When people think of Kansas City, attention may rightly gravitate toward the Chiefs and their upcoming date with the Philadelphia Eagles in Super Bowl LVII.
However, in the world of medical marketing, others may think about Walz Tetrick Advertising, a Kansas City-based, full-service advertising and media agency that just snapped up InQuest Marketing, another advertising agency based in the BBQ Capital of the World.
The merger was finalized at the start of 2023 and brings Walz Tetrick to nearly 100 employees and $125 million in projected revenue.
Now, as the combined company looks for opportunities going forward, healthcare is an appealing space. The two agencies have a host of notable healthcare clients, including Advent Health, Cox Medical Group, CHI Health, CommonSpirit Health, PKD Foundation and Discover Vision Centers, among others.
By bringing together their sizable set of resources, Walz Tetrick aims to expand its data analytics team as well as its direct and email marketing capabilities, according to CEO Charlie Tetrick.
He said InQuest’s proprietary data analytics platform will allow Walz Tetrick to leverage these newfound capabilities and utilize them for a host of clients, especially in the healthcare industry.
Tetrick added that despite the broader macroeconomic headwinds and concerns of a potential recession, there was a desire to continue building out the agency’s offerings and beefing up its healthcare bona fides. He said that the agency’s other non-healthcare facing interests also allow its marketers to have a more well-rounded view of how consumers experience the real world.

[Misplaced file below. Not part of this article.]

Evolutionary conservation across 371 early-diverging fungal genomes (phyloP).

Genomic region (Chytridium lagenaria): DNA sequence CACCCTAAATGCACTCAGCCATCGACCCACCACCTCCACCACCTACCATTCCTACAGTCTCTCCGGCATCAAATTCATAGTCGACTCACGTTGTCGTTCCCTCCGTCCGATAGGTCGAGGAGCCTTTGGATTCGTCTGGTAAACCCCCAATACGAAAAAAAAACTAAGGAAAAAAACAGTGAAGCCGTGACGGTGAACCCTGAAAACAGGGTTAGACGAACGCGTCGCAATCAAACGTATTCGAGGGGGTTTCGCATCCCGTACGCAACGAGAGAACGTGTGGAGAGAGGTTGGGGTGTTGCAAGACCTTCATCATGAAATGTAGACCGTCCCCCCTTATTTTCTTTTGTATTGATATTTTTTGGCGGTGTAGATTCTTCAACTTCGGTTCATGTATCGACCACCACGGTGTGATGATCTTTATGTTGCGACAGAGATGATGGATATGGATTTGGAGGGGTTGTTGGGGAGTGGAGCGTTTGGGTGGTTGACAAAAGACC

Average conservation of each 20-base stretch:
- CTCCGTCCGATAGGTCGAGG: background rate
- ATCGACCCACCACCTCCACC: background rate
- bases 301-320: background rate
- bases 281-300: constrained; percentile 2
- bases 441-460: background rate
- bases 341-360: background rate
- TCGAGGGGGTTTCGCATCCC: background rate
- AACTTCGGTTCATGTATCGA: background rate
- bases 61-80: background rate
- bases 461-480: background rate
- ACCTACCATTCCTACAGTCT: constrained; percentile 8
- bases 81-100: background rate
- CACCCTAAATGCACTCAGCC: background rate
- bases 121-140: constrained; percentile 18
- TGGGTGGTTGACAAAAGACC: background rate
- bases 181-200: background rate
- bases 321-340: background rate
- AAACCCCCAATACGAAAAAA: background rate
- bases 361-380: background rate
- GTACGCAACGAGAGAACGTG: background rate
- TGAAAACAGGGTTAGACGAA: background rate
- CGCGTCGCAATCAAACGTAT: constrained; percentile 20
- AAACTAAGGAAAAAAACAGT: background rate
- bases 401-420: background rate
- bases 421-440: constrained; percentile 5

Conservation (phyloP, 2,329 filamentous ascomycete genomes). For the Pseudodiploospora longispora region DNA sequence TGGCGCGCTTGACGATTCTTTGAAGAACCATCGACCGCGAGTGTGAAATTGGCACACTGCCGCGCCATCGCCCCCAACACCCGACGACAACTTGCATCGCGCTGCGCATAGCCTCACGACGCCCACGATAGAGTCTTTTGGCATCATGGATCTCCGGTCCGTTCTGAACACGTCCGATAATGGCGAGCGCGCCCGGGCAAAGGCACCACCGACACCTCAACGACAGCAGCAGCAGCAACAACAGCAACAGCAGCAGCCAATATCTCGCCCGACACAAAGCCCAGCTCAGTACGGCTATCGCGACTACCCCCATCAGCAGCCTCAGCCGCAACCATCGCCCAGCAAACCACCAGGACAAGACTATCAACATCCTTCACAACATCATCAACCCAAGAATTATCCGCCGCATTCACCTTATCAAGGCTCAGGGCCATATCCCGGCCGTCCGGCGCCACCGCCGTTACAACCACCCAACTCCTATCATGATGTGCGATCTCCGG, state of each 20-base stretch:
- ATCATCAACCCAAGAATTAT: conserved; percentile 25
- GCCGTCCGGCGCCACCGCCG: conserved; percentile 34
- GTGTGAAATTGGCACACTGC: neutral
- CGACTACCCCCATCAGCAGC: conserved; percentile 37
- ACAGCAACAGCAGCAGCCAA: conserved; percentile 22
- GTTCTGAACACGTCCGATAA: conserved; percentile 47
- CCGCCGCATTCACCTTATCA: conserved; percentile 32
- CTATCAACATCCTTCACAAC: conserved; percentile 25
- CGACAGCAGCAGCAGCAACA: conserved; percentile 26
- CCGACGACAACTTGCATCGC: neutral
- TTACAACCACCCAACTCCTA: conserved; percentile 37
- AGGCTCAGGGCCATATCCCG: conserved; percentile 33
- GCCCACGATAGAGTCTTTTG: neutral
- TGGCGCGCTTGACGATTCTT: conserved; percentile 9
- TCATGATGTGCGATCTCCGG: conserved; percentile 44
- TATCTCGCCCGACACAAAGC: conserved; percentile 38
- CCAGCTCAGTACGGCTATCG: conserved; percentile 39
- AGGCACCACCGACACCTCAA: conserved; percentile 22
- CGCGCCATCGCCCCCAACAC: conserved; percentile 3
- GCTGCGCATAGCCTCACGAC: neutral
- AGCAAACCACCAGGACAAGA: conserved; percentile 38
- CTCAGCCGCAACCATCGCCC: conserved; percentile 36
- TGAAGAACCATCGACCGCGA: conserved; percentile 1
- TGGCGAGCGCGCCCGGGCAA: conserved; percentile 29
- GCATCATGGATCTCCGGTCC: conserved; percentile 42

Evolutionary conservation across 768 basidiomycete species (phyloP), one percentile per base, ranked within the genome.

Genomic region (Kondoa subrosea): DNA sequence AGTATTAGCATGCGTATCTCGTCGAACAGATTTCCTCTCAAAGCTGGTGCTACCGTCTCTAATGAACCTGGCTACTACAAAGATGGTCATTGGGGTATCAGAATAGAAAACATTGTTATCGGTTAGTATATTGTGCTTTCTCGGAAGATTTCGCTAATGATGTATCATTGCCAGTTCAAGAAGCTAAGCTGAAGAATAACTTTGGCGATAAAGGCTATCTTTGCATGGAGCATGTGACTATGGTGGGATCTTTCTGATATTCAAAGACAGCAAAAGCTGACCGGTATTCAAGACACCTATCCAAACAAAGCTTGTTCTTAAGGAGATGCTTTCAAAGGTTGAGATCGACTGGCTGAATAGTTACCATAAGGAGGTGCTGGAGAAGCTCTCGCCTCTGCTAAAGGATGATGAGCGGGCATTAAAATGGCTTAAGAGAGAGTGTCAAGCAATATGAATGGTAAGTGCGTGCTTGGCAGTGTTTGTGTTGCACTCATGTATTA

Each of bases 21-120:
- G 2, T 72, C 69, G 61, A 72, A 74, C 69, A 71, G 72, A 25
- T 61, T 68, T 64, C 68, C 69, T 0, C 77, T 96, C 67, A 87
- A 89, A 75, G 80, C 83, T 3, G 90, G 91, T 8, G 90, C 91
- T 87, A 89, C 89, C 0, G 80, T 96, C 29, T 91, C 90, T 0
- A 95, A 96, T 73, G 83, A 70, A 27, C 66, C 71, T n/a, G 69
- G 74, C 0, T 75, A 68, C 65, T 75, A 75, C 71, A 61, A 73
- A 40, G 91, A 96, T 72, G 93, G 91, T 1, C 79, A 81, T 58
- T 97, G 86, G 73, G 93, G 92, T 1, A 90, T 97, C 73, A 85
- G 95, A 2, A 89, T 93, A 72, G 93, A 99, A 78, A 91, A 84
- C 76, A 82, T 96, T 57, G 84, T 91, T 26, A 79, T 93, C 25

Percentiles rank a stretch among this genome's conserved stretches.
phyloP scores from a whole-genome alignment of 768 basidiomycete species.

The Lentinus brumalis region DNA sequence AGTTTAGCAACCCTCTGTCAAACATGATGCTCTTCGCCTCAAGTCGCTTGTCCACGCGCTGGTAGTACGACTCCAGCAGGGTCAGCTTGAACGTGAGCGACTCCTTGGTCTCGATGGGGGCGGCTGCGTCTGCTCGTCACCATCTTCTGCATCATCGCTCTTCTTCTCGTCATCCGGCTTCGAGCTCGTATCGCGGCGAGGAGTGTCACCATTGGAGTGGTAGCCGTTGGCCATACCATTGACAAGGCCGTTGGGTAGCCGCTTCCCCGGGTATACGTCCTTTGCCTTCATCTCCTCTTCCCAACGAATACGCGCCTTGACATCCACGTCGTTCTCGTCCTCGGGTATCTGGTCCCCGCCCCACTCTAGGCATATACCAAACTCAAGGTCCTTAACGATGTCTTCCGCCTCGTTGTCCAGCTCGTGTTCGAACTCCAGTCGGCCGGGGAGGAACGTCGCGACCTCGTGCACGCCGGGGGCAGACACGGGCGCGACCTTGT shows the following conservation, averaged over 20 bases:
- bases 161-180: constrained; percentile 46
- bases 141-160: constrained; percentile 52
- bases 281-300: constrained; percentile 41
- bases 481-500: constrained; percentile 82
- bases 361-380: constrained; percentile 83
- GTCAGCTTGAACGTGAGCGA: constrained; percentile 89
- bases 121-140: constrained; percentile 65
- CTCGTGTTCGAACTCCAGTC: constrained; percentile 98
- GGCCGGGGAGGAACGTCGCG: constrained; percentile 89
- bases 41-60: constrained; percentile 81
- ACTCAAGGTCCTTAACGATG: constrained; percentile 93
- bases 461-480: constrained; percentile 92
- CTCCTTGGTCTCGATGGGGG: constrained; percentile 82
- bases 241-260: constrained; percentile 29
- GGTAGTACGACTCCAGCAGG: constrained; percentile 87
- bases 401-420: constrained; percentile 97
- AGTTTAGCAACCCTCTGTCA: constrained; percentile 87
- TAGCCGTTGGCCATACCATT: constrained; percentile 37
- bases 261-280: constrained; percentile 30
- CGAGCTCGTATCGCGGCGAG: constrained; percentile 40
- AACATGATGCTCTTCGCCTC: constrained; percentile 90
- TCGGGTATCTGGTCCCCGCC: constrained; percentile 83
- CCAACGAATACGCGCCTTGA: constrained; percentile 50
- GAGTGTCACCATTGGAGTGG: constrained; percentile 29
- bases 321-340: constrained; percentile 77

“I think it helps a lot so that these marketers can sit in a meeting with any healthcare client and have a different perspective by having these other experiences so we’re not some purely niche healthcare agency,” he said.
Debbie Harris, who leads Walz Tetrick Advertising’s healthcare group, said the agency now has the ability to pursue a variety of digital-focused objectives, including video production and social media.
Harris added that healthcare continues to evolve, no longer applying solely to patients and care delivered in a hospital setting, but rather in senior living, home care or through telehealth options.
Building out the trust with consumers is still the most important part of medical marketing, Harris said, noting that while the industry has changed mightily over the years and through the pandemic, the mission for agencies and providers alike remains the same.
“Patients need to feel comfortable with their providers; it’s one of the most fragile and emotional relationships that happen,” she said. “They can be created over years and be very solid, but it relies on service every day from these providers. In a lot of ways it changes but it doesn’t because it’s all about the consumer, what they need and how we package the care delivery.”